Songwriter David Alter digs deeply and writes masterfully; capturing bold truths in well-crafted soft rock that recalls the gentle introspection of Elton John, Billy Joel, and The Beatles. The Toronto, Canada based artist’s pastoral and poignant debut, Songs For Sale, is powerfully autobiographical and innovatively performed. Instead of singing and playing his music, he unselfishly hands the stories over to stellar guest musicians. Like a Brill Building pop songwriter—think the pre spotlight careers of Neil Diamond, Carole King, and Barry Manilow—he has made the songs the stars and stepped out of their way.

“I don’t particularly like the way I sing,” David candidly offers. “When I started working with producer George Koller he said ‘Why don’t you get out there as a songwriter and have others present your music?’ This way I can be a mad scientist in the basement writing songs, making arrangements, and bring in others to record. I don’t have to do everything, and that gave me confidence to get my music out there.”

The album brings together an array of top notch talent vibrantly embodying this first installment of the David Alter songbook. Highly esteemed Canadian musicians like Gregory Hoskins, Kirsten Rea, George Koller, and Yvan Pedneault grace the album lending their talents to bring to life David’s confessional and refined pop.

“Each song on this album represents key a moment in the journey of moving these songs from the basement to the real world,” he says. A highly fateful moment in his creative progression is captured in beautifully winsome piano ballad “Live For Today.” The song was inspired by the liberating realization that he could autonomously document his music through demoing in his basement and playing most of the instruments. “That represents that feeling of moving forward with your dreams, and how you can’t procrastinate,” he explains. The lyrics are beautifully empowering with David’s goose-bump inducing chorus refrain: Live for today, live for today/Live today as though tomorrow is behind us/Live for today, live for today/ Live today as though tomorrow is beyond us.

Songs For Sale channels intimate and highly personal stories into broadly appealing sophisticated pop. “Still The One” is a song about David accepting the death of his mother. On “Special World” and “Brother” David writes with powerful sensitivity of the painfully complex family dynamic that arises with a mentally challenged family member. “Each song is critical to the pathway of my journey and represents who I am,” he explains. “I don’t write love lyrics. I write philosophical lyrics that reveal vulnerabilities,” he says.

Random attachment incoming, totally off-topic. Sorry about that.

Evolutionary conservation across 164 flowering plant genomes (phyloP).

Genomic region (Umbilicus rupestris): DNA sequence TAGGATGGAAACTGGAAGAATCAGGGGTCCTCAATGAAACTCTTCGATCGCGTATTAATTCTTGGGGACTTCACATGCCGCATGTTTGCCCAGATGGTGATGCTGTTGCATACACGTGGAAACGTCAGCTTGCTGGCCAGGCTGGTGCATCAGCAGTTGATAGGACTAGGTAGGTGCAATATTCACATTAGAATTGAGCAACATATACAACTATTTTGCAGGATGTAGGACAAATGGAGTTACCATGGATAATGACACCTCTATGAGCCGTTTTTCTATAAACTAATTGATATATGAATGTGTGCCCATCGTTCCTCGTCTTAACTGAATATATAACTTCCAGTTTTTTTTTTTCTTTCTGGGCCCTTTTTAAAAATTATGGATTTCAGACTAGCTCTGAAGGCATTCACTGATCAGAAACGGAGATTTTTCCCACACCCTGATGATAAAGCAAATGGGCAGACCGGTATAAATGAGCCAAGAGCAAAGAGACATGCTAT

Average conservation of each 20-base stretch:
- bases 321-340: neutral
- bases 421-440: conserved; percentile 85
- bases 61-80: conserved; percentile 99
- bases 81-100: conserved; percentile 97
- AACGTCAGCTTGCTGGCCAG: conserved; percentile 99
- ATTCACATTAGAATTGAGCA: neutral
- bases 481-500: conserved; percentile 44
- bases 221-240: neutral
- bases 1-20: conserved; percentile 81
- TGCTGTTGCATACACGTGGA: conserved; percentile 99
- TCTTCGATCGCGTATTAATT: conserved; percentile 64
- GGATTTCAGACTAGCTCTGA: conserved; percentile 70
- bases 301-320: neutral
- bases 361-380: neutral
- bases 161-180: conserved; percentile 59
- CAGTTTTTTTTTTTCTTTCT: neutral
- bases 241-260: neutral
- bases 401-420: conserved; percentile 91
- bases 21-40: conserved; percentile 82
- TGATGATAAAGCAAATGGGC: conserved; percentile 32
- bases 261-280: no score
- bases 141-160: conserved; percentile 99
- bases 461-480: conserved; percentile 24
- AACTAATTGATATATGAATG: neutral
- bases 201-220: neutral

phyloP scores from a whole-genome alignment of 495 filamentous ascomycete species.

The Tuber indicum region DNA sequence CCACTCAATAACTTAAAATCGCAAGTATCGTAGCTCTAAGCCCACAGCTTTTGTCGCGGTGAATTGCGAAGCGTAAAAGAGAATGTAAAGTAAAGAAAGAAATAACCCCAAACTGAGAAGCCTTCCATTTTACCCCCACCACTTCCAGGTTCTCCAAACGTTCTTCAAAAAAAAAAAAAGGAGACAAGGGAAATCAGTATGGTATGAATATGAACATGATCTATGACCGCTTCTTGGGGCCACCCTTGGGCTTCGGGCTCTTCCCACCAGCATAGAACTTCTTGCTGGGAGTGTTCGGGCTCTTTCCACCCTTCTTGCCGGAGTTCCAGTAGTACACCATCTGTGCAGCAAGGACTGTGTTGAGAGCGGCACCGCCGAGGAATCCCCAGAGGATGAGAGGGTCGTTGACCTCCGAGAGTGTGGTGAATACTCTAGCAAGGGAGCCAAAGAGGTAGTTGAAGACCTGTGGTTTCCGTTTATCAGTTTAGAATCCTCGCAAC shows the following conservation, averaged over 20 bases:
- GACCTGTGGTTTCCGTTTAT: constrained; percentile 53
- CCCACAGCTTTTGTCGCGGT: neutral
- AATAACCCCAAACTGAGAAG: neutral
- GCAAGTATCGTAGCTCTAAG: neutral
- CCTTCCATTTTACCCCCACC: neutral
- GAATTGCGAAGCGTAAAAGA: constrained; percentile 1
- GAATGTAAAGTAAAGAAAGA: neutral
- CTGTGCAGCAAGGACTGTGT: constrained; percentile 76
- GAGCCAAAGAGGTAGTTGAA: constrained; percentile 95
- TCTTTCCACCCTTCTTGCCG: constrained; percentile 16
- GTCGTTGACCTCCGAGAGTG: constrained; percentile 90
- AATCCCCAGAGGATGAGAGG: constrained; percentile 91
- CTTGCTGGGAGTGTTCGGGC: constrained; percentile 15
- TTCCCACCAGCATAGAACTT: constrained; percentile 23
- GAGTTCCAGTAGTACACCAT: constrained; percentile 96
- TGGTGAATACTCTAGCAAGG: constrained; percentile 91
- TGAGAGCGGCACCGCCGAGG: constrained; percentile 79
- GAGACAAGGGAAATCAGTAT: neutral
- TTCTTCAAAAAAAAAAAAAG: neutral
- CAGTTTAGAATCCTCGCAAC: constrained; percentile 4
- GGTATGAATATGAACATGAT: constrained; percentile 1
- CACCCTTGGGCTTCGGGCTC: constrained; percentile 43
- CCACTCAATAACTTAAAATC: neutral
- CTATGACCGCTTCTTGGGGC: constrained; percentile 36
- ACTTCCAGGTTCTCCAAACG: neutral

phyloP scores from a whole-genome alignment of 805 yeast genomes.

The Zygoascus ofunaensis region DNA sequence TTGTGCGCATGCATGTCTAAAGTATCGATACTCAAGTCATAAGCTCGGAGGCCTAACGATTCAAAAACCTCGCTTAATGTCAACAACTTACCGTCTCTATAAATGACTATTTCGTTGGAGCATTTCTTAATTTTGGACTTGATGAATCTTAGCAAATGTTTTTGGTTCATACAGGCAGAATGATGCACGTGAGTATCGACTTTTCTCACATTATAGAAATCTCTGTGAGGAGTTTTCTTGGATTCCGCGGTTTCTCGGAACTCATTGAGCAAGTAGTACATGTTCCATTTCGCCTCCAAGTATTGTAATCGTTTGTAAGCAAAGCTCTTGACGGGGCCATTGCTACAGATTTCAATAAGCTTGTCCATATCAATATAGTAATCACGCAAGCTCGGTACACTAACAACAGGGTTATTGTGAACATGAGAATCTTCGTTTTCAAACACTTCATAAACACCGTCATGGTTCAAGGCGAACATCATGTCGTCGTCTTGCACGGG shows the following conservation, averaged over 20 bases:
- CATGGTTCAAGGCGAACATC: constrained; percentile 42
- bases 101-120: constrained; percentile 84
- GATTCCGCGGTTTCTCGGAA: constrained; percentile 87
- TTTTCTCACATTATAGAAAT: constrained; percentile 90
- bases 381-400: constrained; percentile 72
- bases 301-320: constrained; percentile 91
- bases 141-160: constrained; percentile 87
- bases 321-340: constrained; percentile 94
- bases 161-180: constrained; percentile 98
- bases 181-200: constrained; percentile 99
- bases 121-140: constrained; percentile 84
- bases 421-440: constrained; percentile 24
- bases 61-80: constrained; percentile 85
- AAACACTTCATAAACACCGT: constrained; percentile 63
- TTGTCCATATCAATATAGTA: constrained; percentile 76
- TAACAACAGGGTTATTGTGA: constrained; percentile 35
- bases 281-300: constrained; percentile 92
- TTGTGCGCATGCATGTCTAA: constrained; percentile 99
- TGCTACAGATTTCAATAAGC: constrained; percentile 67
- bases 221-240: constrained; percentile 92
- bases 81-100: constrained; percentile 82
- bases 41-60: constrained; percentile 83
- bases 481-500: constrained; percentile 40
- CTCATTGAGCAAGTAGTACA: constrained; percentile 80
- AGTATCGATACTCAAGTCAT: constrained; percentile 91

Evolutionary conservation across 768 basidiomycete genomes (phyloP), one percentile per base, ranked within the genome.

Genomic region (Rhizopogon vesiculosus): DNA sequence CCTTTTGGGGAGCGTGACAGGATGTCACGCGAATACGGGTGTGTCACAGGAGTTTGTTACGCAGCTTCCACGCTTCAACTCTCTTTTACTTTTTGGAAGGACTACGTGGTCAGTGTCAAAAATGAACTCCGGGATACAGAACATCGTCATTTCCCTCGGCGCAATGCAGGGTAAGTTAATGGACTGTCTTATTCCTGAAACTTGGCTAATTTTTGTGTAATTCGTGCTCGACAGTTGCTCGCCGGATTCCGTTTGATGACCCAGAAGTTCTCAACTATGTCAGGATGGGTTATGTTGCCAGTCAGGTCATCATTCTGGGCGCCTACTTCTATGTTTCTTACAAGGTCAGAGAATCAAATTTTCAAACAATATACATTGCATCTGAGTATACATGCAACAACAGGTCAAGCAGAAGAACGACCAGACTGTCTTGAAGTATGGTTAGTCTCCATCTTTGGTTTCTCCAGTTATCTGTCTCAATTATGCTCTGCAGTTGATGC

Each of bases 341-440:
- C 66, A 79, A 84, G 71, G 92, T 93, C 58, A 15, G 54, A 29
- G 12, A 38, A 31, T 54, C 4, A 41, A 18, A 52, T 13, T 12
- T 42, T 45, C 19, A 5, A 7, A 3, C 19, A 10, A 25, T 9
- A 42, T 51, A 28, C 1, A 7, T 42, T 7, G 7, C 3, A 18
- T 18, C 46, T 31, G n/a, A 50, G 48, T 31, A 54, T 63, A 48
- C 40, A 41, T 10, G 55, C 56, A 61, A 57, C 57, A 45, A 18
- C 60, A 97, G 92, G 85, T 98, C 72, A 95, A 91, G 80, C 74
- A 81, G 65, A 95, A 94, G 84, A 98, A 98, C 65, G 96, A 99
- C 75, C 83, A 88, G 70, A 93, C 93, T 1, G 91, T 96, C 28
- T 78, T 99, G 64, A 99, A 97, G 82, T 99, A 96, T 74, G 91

The 10 track album was carefully culled from a catalog of 100 tracks written over 20 years. As a whole, it’s something of a life story document. David grew up surrounded by music. His mother was a lyricist; his father a prominent bandleader who supported a family through bar mitzvah and wedding gigs, but discouraged David from pursuing the difficult life of a musician. “My father is my idol, I love my dad. He was a very successful showman but the journey as a musician to make a living was always a challenge. We lived modestly. There were certain things on menus that we couldn’t even look at. He didn’t want me to struggle,” he says. David studied piano at a music conservatory, but ultimately decided on a career in the medical profession. He’s currently a highly esteemed cardiologist and an epidemiologist scientist that’s published over 125 manuscripts and in 2010 founded Vigour Projects, a pioneering organization dedicated to applying, evaluating and promoting the benefits of music on health and medical outcomes.

“As much as I place medicine high, it’s the story of the girl you didn’t ask to the prom that you should have. I always wondered about music because it was a part of me that never left. I’m consumed by it, that has been the conflict,” he says. The final decision to pursue his music came from a wonderfully unexpected source. “My ten year-old heard my music and said ‘This stuff is great, you gotta do it, you gotta live your dreams.’ That was the defining moment for me.”